Internet giant Google will remove all books still on sale in Europe from a US online market offering millions of titles that are out of print in the United States, the company said Monday.
Concessions to European publishers come amid controversial plans that opponents say represent a "big landgrab" of the world's stock of up to nine million out-of-print and out-of-copyright books.
Google, which counts some three million titles potentially in play outside the US, must instead negotiate agreements with European publishers and authors.
"Books that are commercially available in Europe will be treated as commercially available under the settlement," Google said in a statement.
"Such books can only be displayed to US users if expressly authorised by rights holders," it added, as hearings got under way in Brussels on Monday to determine the European Union's response to the US deal.
The company also promised to bring a European publisher and a European author onto its board.
Previously, rights holders were considered to have "opted in by doing nothing," according to British trade magazine The Bookseller's managing editor, Philip Jones.
Google has digitised millions of books already, which Jones says "people have described as a big landgrab." He stressed: "Publishers (still) want to see more clarity."
Angela Mills Wade, executive director of the European Publishers Council, said the definition of "commercially available" remained a problem area for some members.
She said: "If a copy of an English-language book published in Europe finds its way to a US library, Google could scan it even if the rights haven't been sold in the US market, possibly harming the publisher's own opportunities to sell those rights."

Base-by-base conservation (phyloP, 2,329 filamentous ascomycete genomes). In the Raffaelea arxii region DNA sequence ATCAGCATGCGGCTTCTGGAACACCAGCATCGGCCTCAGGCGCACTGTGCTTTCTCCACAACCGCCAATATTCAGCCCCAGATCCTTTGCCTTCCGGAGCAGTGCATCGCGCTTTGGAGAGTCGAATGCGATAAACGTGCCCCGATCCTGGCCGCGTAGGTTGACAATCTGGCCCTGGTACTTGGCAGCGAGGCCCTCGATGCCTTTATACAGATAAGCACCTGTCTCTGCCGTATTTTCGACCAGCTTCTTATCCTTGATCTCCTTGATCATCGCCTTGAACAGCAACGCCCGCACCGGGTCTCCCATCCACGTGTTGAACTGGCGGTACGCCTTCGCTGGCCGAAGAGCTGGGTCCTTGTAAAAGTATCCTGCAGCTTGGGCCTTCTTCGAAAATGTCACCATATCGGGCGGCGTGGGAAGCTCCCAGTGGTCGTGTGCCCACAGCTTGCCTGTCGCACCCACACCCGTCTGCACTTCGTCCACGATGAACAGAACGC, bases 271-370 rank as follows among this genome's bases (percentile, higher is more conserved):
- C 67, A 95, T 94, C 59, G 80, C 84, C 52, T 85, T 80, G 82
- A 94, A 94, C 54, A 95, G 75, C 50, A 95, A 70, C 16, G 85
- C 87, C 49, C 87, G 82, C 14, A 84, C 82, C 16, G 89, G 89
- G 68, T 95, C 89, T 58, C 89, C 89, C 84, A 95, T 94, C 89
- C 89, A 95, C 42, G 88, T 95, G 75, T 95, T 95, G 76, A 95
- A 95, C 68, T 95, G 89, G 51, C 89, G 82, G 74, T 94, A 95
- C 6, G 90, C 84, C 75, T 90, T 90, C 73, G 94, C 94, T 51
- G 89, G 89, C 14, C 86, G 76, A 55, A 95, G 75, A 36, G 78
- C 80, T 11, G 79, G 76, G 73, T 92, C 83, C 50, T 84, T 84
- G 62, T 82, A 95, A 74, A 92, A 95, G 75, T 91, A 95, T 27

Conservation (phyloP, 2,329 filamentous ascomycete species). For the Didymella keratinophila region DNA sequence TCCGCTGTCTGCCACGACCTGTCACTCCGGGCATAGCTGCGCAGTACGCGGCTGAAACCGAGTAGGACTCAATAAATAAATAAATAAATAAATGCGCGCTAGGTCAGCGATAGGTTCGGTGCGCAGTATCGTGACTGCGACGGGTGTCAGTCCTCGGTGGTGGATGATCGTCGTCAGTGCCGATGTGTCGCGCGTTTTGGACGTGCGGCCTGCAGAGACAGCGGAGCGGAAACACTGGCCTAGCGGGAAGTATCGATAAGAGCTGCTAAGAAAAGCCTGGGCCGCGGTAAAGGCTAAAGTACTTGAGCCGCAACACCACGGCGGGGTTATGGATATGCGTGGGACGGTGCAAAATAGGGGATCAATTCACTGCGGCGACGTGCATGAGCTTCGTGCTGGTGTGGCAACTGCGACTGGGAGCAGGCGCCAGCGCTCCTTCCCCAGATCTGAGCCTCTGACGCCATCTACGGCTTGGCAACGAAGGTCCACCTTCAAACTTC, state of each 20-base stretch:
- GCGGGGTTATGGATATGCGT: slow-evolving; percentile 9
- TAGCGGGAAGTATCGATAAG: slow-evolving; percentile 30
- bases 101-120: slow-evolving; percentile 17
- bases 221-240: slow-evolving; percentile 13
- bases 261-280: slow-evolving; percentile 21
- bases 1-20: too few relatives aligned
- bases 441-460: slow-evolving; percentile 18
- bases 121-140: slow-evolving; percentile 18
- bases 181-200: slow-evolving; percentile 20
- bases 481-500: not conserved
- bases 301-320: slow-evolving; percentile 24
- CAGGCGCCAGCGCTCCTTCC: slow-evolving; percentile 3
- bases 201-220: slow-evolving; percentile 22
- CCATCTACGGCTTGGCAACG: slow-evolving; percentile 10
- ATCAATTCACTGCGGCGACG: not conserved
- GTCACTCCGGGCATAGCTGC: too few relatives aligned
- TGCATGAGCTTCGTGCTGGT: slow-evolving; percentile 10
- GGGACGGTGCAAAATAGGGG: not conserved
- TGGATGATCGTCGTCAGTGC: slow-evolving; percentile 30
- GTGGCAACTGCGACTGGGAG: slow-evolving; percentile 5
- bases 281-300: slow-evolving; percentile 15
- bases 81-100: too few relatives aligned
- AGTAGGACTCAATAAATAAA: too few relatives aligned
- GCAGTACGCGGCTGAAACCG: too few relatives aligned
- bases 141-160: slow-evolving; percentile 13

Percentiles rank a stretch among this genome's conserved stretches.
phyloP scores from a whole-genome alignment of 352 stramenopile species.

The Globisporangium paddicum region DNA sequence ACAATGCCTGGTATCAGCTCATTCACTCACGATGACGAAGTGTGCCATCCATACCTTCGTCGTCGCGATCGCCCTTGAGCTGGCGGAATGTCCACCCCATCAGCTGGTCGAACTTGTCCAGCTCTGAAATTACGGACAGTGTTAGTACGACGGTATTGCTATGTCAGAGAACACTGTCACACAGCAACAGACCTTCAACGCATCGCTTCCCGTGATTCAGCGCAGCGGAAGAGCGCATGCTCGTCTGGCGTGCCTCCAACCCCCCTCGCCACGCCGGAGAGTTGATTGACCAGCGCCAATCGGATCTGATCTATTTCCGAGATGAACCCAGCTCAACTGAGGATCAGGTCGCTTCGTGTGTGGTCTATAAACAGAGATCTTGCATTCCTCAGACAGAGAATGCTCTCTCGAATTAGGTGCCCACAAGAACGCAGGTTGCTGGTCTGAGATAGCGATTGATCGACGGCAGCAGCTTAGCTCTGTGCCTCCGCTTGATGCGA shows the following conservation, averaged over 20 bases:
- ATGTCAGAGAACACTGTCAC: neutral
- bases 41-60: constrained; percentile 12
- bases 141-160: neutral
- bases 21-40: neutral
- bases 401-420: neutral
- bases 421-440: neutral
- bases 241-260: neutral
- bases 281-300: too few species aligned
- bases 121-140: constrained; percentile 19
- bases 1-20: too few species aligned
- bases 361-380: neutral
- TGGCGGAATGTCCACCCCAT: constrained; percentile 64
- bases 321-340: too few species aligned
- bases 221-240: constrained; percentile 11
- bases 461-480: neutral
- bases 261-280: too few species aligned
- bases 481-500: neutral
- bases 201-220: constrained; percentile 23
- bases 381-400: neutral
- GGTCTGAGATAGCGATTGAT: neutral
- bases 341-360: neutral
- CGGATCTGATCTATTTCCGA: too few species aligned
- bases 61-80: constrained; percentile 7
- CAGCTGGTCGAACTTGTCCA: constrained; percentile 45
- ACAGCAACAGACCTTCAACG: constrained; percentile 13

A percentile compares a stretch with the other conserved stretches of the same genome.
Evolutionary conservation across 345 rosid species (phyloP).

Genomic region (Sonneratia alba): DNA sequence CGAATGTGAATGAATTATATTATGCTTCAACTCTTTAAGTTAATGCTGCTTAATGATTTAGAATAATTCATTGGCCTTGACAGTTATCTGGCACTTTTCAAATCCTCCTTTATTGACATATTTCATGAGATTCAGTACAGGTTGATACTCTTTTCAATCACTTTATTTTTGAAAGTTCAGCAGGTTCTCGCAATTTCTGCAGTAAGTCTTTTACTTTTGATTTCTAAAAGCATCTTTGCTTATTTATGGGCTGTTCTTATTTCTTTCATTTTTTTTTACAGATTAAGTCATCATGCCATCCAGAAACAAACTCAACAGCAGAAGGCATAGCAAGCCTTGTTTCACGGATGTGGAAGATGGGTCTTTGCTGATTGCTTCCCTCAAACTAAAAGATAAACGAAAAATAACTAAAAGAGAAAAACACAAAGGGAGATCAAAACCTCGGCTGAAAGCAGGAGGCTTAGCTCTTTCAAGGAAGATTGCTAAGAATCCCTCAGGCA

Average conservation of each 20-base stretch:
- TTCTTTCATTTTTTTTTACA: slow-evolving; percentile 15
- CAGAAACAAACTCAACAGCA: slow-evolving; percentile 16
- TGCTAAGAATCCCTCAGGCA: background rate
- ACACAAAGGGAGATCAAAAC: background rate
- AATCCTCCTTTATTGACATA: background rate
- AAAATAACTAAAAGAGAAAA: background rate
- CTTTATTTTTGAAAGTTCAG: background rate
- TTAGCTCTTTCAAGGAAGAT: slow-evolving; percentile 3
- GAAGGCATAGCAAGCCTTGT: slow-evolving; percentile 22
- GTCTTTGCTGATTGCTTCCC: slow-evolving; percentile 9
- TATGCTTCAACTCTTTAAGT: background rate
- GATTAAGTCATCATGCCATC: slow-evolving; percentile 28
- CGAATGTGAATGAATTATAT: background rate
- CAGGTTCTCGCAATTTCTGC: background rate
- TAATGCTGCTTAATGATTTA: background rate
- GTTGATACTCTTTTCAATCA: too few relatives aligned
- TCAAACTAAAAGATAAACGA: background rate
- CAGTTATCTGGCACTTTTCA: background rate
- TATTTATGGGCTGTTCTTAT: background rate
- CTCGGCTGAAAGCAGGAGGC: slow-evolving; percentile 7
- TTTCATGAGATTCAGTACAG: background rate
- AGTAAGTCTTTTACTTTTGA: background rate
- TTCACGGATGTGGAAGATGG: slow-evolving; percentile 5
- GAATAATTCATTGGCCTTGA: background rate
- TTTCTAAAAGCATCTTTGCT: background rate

Germany said last week it opposed the US legal settlement citing similar grounds, although the EU itself wants to dust down out-of-print and so-called 'orphaned' books for future generations.
Jessica Sanger of the German booksellers association said: "It's a step in the right direction, (but) it's not enough for our members to sleep peacefully."
Google reached a class action settlement last October with the Authors Guild and the Association of American Publishers to a copyright infringement lawsuit they filed against the Internet powerhouse in 2005.
Under the settlement, the company agreed to pay 125 million dollars (equivalent to 87 million euros) to resolve outstanding claims and establish an independent Book Rights Registry.
Scanned books no longer on sale -- in over 400 languages, Latin being one of the biggest -- can be bought online, with 63 percent of proceeds going to publishers and authors, and Google retaining the rest.
Google Book Engineering director Dan Clancy said demand for out-of-print books amounts to three percent of total book sales, and that 30,000 rights holders have opted-in.
In response to criticism his organisation is seeking a monopoly, Clancy said the Book Rights Registry "can and will licence works to other proprietors."
Brussels needs to "take a hard look at the copyright system we have today in Europe," according to a statement issued by Information Society and Media Commissioner Viviane Reding and Internal Markets Commissioner Charlie McCreevy.
"Digitisation of books is a task of Herculean proportions which the public sector needs to guide, but where it also needs private-sector support," they underlined.
Clancy told a press conference that he "would love 27 harmonised copyright markets" across Europe.
Amazon -- a major player in the electronic book sector through its e-reader, the Kindle -- was joined in opposing the US settlement last month by Microsoft and Yahoo!.
Already facing anti-trust scrutiny and privacy concerns, Google still needs the approval of a US District Court judge, who is to hold a "fairness hearing" in New York on October 7.
(c) 2009 AFP
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